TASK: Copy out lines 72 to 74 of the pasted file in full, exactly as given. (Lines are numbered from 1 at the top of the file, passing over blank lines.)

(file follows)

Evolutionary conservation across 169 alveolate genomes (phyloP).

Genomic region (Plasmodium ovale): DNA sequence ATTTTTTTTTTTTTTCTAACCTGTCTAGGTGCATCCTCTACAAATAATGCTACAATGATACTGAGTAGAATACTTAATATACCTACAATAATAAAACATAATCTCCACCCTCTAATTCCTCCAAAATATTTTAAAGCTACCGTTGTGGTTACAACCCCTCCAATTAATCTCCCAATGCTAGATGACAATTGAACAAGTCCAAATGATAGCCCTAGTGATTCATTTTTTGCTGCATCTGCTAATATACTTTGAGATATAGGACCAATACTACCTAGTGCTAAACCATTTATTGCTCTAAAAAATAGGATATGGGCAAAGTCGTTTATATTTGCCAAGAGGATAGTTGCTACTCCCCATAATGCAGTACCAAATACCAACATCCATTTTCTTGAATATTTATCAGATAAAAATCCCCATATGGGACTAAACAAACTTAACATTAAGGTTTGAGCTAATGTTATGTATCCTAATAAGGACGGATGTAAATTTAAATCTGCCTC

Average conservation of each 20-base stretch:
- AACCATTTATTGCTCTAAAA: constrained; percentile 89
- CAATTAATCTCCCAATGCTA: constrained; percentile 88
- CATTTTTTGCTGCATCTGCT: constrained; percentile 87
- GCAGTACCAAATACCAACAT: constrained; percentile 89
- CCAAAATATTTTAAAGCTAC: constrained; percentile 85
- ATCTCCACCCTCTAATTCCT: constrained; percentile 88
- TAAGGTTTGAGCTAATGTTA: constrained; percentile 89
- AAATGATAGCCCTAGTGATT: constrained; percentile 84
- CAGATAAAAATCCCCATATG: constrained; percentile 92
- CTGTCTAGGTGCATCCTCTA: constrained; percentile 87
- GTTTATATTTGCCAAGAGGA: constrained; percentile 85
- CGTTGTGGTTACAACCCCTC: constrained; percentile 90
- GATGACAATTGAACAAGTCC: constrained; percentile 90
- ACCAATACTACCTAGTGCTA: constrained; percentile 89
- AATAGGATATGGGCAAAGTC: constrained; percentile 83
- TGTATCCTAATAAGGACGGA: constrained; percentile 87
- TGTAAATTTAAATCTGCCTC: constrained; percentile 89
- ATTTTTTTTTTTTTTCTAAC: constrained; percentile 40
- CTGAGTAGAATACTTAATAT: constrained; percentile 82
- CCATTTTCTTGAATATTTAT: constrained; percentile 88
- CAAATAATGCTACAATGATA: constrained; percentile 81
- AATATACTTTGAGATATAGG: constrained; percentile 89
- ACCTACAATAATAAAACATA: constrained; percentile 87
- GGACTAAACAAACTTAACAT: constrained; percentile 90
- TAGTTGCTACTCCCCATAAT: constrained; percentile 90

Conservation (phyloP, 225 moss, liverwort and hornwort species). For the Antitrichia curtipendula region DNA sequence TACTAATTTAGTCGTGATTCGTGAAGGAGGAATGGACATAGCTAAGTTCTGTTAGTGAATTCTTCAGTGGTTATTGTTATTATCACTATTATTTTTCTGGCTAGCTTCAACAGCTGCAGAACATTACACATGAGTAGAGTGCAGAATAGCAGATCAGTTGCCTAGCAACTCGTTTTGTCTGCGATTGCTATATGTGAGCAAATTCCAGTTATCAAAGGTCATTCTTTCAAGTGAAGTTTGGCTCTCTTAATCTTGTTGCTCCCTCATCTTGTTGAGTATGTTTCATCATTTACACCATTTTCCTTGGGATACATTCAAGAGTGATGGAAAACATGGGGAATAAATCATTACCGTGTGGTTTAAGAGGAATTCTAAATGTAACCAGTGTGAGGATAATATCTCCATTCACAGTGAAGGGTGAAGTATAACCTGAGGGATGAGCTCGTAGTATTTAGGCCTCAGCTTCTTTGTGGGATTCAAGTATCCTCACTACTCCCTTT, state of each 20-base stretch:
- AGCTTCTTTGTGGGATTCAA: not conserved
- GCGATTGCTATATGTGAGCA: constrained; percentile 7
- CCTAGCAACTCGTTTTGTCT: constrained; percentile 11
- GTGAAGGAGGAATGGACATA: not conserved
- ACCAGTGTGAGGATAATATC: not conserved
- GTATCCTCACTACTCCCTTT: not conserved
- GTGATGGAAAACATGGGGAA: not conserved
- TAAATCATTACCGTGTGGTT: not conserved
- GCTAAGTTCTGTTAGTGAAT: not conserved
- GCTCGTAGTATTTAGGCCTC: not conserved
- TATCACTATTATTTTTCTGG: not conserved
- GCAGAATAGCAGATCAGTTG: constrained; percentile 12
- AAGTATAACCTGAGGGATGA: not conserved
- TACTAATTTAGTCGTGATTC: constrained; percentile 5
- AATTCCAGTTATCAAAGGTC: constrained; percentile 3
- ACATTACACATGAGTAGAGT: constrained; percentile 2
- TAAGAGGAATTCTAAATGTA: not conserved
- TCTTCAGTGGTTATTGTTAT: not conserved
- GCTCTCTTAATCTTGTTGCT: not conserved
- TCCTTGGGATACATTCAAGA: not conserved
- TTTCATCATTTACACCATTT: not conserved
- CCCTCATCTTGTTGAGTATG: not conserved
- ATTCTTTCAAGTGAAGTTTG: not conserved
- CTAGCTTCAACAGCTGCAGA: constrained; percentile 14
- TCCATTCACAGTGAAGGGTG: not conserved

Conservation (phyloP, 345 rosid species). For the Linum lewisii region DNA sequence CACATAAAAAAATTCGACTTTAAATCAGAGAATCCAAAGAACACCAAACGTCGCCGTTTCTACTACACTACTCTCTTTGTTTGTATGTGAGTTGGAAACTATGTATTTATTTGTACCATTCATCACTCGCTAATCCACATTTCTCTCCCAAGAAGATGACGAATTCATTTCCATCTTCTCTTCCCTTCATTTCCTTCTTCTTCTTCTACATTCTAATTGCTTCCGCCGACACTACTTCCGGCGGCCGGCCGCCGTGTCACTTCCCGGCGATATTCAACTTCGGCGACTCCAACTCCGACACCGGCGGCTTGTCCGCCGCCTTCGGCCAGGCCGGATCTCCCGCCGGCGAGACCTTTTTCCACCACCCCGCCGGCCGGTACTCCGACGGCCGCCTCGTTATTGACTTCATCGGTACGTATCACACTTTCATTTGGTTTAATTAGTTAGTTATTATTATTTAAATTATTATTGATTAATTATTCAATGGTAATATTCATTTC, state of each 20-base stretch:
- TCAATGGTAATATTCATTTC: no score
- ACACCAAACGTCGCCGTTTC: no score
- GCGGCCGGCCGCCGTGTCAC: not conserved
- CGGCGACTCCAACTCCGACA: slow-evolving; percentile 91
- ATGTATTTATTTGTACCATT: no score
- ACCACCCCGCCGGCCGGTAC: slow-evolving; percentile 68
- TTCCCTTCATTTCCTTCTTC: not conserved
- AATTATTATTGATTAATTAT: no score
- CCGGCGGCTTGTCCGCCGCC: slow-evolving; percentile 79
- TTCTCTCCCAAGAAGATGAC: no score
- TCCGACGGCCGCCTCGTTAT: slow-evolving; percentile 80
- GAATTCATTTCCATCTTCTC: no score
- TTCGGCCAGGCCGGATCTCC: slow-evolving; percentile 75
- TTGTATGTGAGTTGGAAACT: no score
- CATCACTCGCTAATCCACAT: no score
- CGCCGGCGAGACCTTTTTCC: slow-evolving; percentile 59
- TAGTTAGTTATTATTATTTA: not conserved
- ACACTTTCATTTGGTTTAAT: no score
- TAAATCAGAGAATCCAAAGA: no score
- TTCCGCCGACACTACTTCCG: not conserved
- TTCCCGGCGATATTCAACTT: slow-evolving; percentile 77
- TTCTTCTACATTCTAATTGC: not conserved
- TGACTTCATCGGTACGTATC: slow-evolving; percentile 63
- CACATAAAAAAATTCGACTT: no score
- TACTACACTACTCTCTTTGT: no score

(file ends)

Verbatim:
- TAGTTAGTTATTATTATTTA: not conserved
- ACACTTTCATTTGGTTTAAT: no score
- TAAATCAGAGAATCCAAAGA: no score